Could it be true that, even if we try, we can only love one person in our lifetime?

“I think that you can fall in love with maybe not hundreds of people but a handful and there is one that you want to really do that for a very long time with,” she offered and ended the interview with a smile, leaving us taken by her gentleness and charm, much like how her characters in movies usually win the heart of the men they love.

My Channing Tatum Interview

The daring, baring Channing
By Raymond de Asis Lo, L.A. Correspondent (The Philippine Star) Updated February 06, 2012 12:00 AM Comments (1) View comments


Photo is loading...
Channing Tatum (with Rachel McAdams in The Vow) is so secure with his masculinity that he can talk about his life and even his private part.
| Zoom
“I did not prank anyone! No, no!” Channing Tatum declared when asked to provide more details about one particularly naughty prank he pulled on the set of his new movie The Vow during last week’s junket in Beverly Hills.

“The swinging pinky d--k?” he asked. “That’s amazing, who told you that?” He was laughing and shaking his head at the same time after we pressed him for details.

The hunky actor, who is enjoying a hot streak in Hollywood at the moment, strapped on a fake penis during a scene that called for him to stand naked in front of co-star Rachel McAdams and started jiggling the extra appendage to annoy her.

The prank did not annoy Rachel but instead amused everyone on the set including the director who patiently waited for things to settle down before filming the scene. In the movie, however, only the actor’s naked backside is shown — but female fans of the sexy actor will definitely take delight in the movie because there are quite a few scenes where he takes off his clothes and bares his chiseled body.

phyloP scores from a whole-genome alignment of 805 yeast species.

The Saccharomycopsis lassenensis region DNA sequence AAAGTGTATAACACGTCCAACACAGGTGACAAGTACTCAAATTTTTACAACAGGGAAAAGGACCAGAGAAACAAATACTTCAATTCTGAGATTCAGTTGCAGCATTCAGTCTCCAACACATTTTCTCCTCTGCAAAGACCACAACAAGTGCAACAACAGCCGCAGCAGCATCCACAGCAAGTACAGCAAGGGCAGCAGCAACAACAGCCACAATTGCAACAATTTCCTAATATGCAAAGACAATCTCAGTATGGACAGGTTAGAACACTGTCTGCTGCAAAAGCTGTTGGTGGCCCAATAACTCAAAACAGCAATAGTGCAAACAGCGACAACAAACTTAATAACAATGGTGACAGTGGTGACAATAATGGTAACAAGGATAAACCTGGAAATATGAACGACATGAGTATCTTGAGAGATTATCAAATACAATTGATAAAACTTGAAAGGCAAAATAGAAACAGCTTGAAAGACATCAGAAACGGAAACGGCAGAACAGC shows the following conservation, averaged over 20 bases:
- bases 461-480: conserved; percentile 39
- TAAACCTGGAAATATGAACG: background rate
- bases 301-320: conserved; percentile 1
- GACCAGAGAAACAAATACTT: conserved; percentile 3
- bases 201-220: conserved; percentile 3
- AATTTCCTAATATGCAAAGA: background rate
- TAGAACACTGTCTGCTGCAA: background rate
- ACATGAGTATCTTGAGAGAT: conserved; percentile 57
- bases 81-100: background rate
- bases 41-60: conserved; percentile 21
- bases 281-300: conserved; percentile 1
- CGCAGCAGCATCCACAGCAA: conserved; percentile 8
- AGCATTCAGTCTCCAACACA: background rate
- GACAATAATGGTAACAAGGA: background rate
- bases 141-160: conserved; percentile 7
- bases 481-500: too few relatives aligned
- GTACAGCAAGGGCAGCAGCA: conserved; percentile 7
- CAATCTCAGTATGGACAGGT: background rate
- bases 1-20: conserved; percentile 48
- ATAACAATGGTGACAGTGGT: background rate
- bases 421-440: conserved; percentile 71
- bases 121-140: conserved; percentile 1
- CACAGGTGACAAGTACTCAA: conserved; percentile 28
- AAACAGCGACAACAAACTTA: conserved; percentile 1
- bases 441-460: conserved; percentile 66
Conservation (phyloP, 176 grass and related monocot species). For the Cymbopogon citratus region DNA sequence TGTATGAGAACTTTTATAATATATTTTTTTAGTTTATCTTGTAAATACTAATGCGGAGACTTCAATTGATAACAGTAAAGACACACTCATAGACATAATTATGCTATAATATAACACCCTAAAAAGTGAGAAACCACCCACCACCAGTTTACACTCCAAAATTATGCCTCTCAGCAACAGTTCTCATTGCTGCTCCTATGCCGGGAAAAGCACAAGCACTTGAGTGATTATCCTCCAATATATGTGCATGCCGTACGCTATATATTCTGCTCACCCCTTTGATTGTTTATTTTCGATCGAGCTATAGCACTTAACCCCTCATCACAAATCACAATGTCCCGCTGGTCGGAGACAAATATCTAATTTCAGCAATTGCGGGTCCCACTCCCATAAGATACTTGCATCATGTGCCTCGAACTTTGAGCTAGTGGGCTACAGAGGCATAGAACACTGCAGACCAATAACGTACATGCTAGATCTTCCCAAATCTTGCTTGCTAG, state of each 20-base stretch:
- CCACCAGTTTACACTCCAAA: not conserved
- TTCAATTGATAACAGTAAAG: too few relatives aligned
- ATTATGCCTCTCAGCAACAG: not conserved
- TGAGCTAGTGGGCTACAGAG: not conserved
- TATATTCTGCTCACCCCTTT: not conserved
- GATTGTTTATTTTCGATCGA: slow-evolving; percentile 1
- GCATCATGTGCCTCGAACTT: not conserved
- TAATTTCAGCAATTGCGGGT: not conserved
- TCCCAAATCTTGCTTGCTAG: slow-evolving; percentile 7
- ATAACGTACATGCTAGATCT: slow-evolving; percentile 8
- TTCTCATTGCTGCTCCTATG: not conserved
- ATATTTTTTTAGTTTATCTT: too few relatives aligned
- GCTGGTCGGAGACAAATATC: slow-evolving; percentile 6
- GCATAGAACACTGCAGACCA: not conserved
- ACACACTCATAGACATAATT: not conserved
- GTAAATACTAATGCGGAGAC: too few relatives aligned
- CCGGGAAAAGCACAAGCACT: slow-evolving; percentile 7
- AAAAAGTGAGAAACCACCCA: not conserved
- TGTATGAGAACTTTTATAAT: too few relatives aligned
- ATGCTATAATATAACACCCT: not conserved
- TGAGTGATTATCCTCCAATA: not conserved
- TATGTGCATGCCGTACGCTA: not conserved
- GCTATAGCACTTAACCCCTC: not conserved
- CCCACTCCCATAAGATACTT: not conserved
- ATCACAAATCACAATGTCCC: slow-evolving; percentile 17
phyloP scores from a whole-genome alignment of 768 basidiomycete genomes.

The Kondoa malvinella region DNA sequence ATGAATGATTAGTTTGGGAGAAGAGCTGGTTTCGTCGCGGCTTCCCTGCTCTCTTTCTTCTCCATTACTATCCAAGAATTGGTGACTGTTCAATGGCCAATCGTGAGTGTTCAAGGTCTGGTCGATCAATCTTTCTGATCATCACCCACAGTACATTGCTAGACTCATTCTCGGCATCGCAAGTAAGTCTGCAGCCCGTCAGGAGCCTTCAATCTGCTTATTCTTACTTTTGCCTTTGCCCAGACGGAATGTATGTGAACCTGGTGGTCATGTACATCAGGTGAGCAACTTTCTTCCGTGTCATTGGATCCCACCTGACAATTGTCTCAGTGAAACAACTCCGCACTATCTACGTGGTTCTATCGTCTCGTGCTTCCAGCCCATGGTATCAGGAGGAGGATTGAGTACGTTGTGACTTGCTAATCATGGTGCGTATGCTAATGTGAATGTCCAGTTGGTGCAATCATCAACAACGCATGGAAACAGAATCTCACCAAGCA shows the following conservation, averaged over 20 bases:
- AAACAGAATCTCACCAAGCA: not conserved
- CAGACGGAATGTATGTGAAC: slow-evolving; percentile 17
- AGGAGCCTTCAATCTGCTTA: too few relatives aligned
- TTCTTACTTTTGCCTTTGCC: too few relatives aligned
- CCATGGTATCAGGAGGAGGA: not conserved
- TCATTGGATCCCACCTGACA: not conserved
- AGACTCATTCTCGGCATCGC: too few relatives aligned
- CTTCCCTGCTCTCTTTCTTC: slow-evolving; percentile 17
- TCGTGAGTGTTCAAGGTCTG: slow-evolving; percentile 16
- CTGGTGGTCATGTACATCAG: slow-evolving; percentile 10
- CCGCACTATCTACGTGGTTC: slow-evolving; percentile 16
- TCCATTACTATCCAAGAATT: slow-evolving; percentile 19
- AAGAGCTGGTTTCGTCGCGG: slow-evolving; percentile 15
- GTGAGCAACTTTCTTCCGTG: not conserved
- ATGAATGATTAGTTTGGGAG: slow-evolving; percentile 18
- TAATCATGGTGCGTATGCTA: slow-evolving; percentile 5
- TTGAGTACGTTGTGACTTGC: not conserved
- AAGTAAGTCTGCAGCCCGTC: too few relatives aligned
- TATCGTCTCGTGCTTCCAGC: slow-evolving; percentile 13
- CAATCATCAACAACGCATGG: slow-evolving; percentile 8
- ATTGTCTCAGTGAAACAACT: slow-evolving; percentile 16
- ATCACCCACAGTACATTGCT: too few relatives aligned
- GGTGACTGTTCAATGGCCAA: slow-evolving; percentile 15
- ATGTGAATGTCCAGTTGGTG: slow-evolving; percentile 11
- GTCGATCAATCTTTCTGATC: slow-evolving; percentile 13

Channing is so secure with his masculinity that he can talk about his past, his career and personal life — and his private part (fake or not) with nary a hesitation or much fanfare. Details magazine once featured an entire article about how he burned his private part while filming an action movie two years ago. He even had pictures of the burnt body part on his mobile phone that he showed to the writer who interviewed him for the story.

Today, the actor is talking less about any body part but more about his hot career, his new movie with Rachel and his upcoming movie with director Steven Soderbergh that’s rumored to be based on the period in his life when he stripped for a living — “I am not really happy to talk about it but I am open about it. I think it’s hilarious. It truly was a ridiculous part of my life.”